Re: Progress towards US visa-free regime (issue no. 624)
Jimmy Dome's recent contribution decrying visa free travel by Latvians to the U.S. is worthy of comment. He seems to think a few more immigrants from this country - legal or otherwise will result in unfortunate Americans losing their jobs. He is obviously unaware of the financial crisis affecting the world at the moment so I'll explain. Known as the credit crunch and originating in his home country it was caused by the U.S. government's failure to regulate it's financial industry. Finance houses are going to the wall with monotonous regularity, and those still in the survival race have either no money to lend or are reluctant to part with cash without cast iron security resulting in countless small companies laying off staff.
So you see, Jimmy, a few more Latvian immigrants will have to go some to match the hardship placed upon it's citizens by your own government's inadequacy. Thanks to poor decision making by it's bosses who continued to produce models that people didn't want - your car industry is a mess. Detroit has been described as a graveyard, propped up by Toyota. Are immigrants to blame for that?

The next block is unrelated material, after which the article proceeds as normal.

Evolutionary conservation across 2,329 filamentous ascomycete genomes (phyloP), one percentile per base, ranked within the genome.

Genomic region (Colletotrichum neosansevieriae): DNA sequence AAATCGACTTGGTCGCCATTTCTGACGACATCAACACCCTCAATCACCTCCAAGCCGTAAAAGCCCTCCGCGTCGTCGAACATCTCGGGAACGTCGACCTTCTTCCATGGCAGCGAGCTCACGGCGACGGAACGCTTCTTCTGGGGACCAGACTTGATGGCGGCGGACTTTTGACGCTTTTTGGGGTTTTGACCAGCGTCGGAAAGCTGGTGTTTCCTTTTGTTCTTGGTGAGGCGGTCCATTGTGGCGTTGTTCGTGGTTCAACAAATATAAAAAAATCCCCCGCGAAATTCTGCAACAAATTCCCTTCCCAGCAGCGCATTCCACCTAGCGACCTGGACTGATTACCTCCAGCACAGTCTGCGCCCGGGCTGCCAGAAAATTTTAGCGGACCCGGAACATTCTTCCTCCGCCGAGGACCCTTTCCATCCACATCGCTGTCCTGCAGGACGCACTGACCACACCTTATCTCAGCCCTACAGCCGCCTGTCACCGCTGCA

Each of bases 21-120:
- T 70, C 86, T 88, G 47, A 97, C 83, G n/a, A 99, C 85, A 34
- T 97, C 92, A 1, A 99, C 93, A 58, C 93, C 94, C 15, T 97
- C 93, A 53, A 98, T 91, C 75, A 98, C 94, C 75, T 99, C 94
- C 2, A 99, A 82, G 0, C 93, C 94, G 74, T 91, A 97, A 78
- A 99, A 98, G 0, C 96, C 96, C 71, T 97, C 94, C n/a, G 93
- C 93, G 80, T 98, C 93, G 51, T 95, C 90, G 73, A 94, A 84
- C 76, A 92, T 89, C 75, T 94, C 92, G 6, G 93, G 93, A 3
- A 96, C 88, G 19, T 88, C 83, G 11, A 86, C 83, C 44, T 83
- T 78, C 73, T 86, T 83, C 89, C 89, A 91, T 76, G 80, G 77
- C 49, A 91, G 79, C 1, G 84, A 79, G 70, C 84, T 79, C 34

Over the years immigrants to any country have had a positive effect - regardless of the odd lapse in disipline. Far from stealing jobs they fill the void created by a shortage of skills or an unwillingness to do perceived unattractive jobs for lower wages. The thriving Latvian community in New York is a good example.
In the early part of the last century the deprived citizens of one small country crossed the Atlantic in droves as they fled a bullying neighbor. They had a huge impact over the years even though they also provided some of American history's most famous gangsters. But they also gave the U.S. sixteen of it's presidents including the last five. That country is Ireland which itself has a large Latvian community with it's own tv channel.
No one wants a weak US, and where the huge sums required to steady the ship will come from is anybody's guess. The printing presses will no doubt be busy.